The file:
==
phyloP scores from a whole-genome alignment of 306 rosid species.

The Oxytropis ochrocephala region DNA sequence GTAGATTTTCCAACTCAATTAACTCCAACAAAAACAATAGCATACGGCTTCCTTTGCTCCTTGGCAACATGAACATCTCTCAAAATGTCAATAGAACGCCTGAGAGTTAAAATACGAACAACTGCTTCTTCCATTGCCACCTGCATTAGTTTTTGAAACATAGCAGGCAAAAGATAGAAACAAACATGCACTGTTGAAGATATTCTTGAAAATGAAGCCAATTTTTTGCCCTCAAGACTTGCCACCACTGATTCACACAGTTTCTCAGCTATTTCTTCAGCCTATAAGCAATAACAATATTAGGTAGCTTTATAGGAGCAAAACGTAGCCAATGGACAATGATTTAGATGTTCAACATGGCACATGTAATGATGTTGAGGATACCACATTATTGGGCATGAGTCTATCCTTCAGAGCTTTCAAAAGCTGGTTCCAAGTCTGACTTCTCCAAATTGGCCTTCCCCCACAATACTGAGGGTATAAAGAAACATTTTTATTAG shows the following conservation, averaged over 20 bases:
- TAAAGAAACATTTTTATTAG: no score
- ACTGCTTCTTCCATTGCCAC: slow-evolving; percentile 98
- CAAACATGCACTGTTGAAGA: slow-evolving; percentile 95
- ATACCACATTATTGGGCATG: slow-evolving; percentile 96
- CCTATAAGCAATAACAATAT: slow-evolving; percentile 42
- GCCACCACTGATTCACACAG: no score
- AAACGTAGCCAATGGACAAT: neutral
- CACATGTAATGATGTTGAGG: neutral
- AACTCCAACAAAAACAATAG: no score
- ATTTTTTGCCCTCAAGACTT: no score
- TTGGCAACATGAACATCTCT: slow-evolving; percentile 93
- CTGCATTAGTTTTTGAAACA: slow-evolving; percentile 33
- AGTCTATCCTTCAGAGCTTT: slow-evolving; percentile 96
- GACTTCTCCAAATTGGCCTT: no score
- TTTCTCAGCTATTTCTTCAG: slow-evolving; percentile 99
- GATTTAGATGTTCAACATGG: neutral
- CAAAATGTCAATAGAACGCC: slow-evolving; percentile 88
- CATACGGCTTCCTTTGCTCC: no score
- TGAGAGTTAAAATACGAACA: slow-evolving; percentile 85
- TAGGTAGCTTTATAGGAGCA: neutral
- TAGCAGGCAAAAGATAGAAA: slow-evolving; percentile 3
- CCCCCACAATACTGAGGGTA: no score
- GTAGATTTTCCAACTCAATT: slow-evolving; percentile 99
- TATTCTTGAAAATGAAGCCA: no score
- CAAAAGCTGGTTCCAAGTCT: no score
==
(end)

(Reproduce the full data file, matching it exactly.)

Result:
phyloP scores from a whole-genome alignment of 306 rosid species.

The Oxytropis ochrocephala region DNA sequence GTAGATTTTCCAACTCAATTAACTCCAACAAAAACAATAGCATACGGCTTCCTTTGCTCCTTGGCAACATGAACATCTCTCAAAATGTCAATAGAACGCCTGAGAGTTAAAATACGAACAACTGCTTCTTCCATTGCCACCTGCATTAGTTTTTGAAACATAGCAGGCAAAAGATAGAAACAAACATGCACTGTTGAAGATATTCTTGAAAATGAAGCCAATTTTTTGCCCTCAAGACTTGCCACCACTGATTCACACAGTTTCTCAGCTATTTCTTCAGCCTATAAGCAATAACAATATTAGGTAGCTTTATAGGAGCAAAACGTAGCCAATGGACAATGATTTAGATGTTCAACATGGCACATGTAATGATGTTGAGGATACCACATTATTGGGCATGAGTCTATCCTTCAGAGCTTTCAAAAGCTGGTTCCAAGTCTGACTTCTCCAAATTGGCCTTCCCCCACAATACTGAGGGTATAAAGAAACATTTTTATTAG shows the following conservation, averaged over 20 bases:
- TAAAGAAACATTTTTATTAG: no score
- ACTGCTTCTTCCATTGCCAC: slow-evolving; percentile 98
- CAAACATGCACTGTTGAAGA: slow-evolving; percentile 95
- ATACCACATTATTGGGCATG: slow-evolving; percentile 96
- CCTATAAGCAATAACAATAT: slow-evolving; percentile 42
- GCCACCACTGATTCACACAG: no score
- AAACGTAGCCAATGGACAAT: neutral
- CACATGTAATGATGTTGAGG: neutral
- AACTCCAACAAAAACAATAG: no score
- ATTTTTTGCCCTCAAGACTT: no score
- TTGGCAACATGAACATCTCT: slow-evolving; percentile 93
- CTGCATTAGTTTTTGAAACA: slow-evolving; percentile 33
- AGTCTATCCTTCAGAGCTTT: slow-evolving; percentile 96
- GACTTCTCCAAATTGGCCTT: no score
- TTTCTCAGCTATTTCTTCAG: slow-evolving; percentile 99
- GATTTAGATGTTCAACATGG: neutral
- CAAAATGTCAATAGAACGCC: slow-evolving; percentile 88
- CATACGGCTTCCTTTGCTCC: no score
- TGAGAGTTAAAATACGAACA: slow-evolving; percentile 85
- TAGGTAGCTTTATAGGAGCA: neutral
- TAGCAGGCAAAAGATAGAAA: slow-evolving; percentile 3
- CCCCCACAATACTGAGGGTA: no score
- GTAGATTTTCCAACTCAATT: slow-evolving; percentile 99
- TATTCTTGAAAATGAAGCCA: no score
- CAAAAGCTGGTTCCAAGTCT: no score